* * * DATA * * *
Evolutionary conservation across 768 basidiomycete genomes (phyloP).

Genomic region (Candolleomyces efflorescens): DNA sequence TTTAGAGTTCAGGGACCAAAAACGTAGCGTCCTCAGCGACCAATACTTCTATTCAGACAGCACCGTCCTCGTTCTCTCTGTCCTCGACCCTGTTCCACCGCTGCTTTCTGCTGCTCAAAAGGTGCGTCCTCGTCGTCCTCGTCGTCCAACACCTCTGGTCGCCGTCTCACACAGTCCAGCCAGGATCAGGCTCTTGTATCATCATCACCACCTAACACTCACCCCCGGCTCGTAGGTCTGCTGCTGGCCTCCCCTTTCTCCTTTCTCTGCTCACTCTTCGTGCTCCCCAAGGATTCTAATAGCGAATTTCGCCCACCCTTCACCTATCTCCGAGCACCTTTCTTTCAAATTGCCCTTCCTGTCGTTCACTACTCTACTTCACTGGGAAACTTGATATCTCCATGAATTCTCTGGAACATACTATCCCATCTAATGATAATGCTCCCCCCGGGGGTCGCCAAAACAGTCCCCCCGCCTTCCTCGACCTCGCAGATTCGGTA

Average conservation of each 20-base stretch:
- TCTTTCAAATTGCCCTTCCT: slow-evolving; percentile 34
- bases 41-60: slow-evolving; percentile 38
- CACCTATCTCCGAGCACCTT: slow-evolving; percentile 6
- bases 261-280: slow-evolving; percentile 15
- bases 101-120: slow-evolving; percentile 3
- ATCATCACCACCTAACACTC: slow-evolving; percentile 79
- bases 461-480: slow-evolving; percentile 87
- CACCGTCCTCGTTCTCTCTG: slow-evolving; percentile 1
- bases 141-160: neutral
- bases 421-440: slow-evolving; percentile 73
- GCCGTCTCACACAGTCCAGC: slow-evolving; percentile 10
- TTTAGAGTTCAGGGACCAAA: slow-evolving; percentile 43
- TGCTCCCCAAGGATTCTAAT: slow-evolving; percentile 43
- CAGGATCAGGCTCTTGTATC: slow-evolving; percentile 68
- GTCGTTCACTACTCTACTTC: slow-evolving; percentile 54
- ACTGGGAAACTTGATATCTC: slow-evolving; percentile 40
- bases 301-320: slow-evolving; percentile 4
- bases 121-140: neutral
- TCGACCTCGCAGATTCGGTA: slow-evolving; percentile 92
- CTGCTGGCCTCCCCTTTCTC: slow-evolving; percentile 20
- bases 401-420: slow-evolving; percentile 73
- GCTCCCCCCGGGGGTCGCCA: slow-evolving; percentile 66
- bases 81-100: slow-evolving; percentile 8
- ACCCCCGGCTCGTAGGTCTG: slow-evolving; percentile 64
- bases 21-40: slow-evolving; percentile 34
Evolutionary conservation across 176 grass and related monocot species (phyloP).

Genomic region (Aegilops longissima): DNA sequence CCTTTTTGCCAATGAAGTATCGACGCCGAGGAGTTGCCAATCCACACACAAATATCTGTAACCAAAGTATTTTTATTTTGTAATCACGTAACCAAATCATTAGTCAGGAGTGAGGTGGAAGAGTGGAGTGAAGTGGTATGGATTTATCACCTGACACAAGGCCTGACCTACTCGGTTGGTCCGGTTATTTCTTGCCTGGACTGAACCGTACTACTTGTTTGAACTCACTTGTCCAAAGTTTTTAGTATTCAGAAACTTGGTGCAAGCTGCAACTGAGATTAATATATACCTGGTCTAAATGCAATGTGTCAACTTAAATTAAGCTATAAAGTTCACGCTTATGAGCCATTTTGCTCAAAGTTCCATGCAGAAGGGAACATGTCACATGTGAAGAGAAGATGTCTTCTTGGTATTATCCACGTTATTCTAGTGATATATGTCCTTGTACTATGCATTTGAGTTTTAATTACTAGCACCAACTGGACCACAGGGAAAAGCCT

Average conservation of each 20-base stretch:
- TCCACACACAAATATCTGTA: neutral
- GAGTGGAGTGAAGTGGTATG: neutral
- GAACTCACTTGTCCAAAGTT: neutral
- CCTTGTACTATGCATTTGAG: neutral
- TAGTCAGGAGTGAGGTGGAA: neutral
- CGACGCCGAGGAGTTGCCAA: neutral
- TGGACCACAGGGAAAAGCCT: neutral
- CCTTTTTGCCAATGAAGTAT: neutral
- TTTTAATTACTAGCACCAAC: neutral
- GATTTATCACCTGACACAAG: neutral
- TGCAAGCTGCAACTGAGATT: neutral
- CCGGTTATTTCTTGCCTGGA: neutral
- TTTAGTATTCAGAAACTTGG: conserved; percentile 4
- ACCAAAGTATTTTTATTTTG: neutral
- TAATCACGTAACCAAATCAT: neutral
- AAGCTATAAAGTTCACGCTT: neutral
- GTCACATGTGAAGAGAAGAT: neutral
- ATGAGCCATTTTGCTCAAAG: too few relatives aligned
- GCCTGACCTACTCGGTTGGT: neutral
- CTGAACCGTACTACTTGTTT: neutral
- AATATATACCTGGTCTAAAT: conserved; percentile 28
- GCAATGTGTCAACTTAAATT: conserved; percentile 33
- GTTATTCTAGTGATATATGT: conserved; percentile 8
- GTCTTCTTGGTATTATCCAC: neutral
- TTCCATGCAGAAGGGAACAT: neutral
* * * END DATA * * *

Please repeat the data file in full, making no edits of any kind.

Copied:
Evolutionary conservation across 768 basidiomycete genomes (phyloP).

Genomic region (Candolleomyces efflorescens): DNA sequence TTTAGAGTTCAGGGACCAAAAACGTAGCGTCCTCAGCGACCAATACTTCTATTCAGACAGCACCGTCCTCGTTCTCTCTGTCCTCGACCCTGTTCCACCGCTGCTTTCTGCTGCTCAAAAGGTGCGTCCTCGTCGTCCTCGTCGTCCAACACCTCTGGTCGCCGTCTCACACAGTCCAGCCAGGATCAGGCTCTTGTATCATCATCACCACCTAACACTCACCCCCGGCTCGTAGGTCTGCTGCTGGCCTCCCCTTTCTCCTTTCTCTGCTCACTCTTCGTGCTCCCCAAGGATTCTAATAGCGAATTTCGCCCACCCTTCACCTATCTCCGAGCACCTTTCTTTCAAATTGCCCTTCCTGTCGTTCACTACTCTACTTCACTGGGAAACTTGATATCTCCATGAATTCTCTGGAACATACTATCCCATCTAATGATAATGCTCCCCCCGGGGGTCGCCAAAACAGTCCCCCCGCCTTCCTCGACCTCGCAGATTCGGTA

Average conservation of each 20-base stretch:
- TCTTTCAAATTGCCCTTCCT: slow-evolving; percentile 34
- bases 41-60: slow-evolving; percentile 38
- CACCTATCTCCGAGCACCTT: slow-evolving; percentile 6
- bases 261-280: slow-evolving; percentile 15
- bases 101-120: slow-evolving; percentile 3
- ATCATCACCACCTAACACTC: slow-evolving; percentile 79
- bases 461-480: slow-evolving; percentile 87
- CACCGTCCTCGTTCTCTCTG: slow-evolving; percentile 1
- bases 141-160: neutral
- bases 421-440: slow-evolving; percentile 73
- GCCGTCTCACACAGTCCAGC: slow-evolving; percentile 10
- TTTAGAGTTCAGGGACCAAA: slow-evolving; percentile 43
- TGCTCCCCAAGGATTCTAAT: slow-evolving; percentile 43
- CAGGATCAGGCTCTTGTATC: slow-evolving; percentile 68
- GTCGTTCACTACTCTACTTC: slow-evolving; percentile 54
- ACTGGGAAACTTGATATCTC: slow-evolving; percentile 40
- bases 301-320: slow-evolving; percentile 4
- bases 121-140: neutral
- TCGACCTCGCAGATTCGGTA: slow-evolving; percentile 92
- CTGCTGGCCTCCCCTTTCTC: slow-evolving; percentile 20
- bases 401-420: slow-evolving; percentile 73
- GCTCCCCCCGGGGGTCGCCA: slow-evolving; percentile 66
- bases 81-100: slow-evolving; percentile 8
- ACCCCCGGCTCGTAGGTCTG: slow-evolving; percentile 64
- bases 21-40: slow-evolving; percentile 34
Evolutionary conservation across 176 grass and related monocot species (phyloP).

Genomic region (Aegilops longissima): DNA sequence CCTTTTTGCCAATGAAGTATCGACGCCGAGGAGTTGCCAATCCACACACAAATATCTGTAACCAAAGTATTTTTATTTTGTAATCACGTAACCAAATCATTAGTCAGGAGTGAGGTGGAAGAGTGGAGTGAAGTGGTATGGATTTATCACCTGACACAAGGCCTGACCTACTCGGTTGGTCCGGTTATTTCTTGCCTGGACTGAACCGTACTACTTGTTTGAACTCACTTGTCCAAAGTTTTTAGTATTCAGAAACTTGGTGCAAGCTGCAACTGAGATTAATATATACCTGGTCTAAATGCAATGTGTCAACTTAAATTAAGCTATAAAGTTCACGCTTATGAGCCATTTTGCTCAAAGTTCCATGCAGAAGGGAACATGTCACATGTGAAGAGAAGATGTCTTCTTGGTATTATCCACGTTATTCTAGTGATATATGTCCTTGTACTATGCATTTGAGTTTTAATTACTAGCACCAACTGGACCACAGGGAAAAGCCT

Average conservation of each 20-base stretch:
- TCCACACACAAATATCTGTA: neutral
- GAGTGGAGTGAAGTGGTATG: neutral
- GAACTCACTTGTCCAAAGTT: neutral
- CCTTGTACTATGCATTTGAG: neutral
- TAGTCAGGAGTGAGGTGGAA: neutral
- CGACGCCGAGGAGTTGCCAA: neutral
- TGGACCACAGGGAAAAGCCT: neutral
- CCTTTTTGCCAATGAAGTAT: neutral
- TTTTAATTACTAGCACCAAC: neutral
- GATTTATCACCTGACACAAG: neutral
- TGCAAGCTGCAACTGAGATT: neutral
- CCGGTTATTTCTTGCCTGGA: neutral
- TTTAGTATTCAGAAACTTGG: conserved; percentile 4
- ACCAAAGTATTTTTATTTTG: neutral
- TAATCACGTAACCAAATCAT: neutral
- AAGCTATAAAGTTCACGCTT: neutral
- GTCACATGTGAAGAGAAGAT: neutral
- ATGAGCCATTTTGCTCAAAG: too few relatives aligned
- GCCTGACCTACTCGGTTGGT: neutral
- CTGAACCGTACTACTTGTTT: neutral
- AATATATACCTGGTCTAAAT: conserved; percentile 28
- GCAATGTGTCAACTTAAATT: conserved; percentile 33
- GTTATTCTAGTGATATATGT: conserved; percentile 8
- GTCTTCTTGGTATTATCCAC: neutral
- TTCCATGCAGAAGGGAACAT: neutral